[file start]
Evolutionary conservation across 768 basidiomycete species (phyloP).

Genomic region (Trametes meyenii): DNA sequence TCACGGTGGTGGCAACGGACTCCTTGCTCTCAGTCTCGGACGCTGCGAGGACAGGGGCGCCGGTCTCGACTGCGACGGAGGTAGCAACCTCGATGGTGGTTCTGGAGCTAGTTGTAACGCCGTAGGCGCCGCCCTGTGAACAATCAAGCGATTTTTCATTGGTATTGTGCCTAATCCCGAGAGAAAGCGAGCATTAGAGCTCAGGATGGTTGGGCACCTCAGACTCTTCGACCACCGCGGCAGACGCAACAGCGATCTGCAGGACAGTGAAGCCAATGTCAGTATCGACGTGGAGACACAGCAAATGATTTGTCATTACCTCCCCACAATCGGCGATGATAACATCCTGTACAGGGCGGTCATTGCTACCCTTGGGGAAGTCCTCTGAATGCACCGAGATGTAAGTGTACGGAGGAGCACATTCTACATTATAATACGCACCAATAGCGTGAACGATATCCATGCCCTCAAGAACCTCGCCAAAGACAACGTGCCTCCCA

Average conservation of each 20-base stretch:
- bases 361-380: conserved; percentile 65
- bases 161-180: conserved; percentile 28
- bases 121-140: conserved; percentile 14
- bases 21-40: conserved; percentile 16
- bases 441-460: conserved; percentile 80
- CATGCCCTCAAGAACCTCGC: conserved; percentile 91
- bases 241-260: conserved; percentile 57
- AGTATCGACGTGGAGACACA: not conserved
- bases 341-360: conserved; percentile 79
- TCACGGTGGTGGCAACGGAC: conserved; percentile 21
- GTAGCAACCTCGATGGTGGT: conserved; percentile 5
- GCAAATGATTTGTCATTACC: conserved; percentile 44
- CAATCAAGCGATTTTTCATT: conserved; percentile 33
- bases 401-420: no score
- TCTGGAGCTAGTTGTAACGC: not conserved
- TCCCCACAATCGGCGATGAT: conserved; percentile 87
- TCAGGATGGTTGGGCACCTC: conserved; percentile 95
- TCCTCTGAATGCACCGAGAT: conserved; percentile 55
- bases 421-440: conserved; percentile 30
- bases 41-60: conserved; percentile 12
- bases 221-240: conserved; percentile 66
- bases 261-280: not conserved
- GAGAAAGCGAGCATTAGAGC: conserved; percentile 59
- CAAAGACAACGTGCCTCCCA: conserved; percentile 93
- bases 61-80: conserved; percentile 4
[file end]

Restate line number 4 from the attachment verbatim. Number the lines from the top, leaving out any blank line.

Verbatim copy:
- bases 361-380: conserved; percentile 65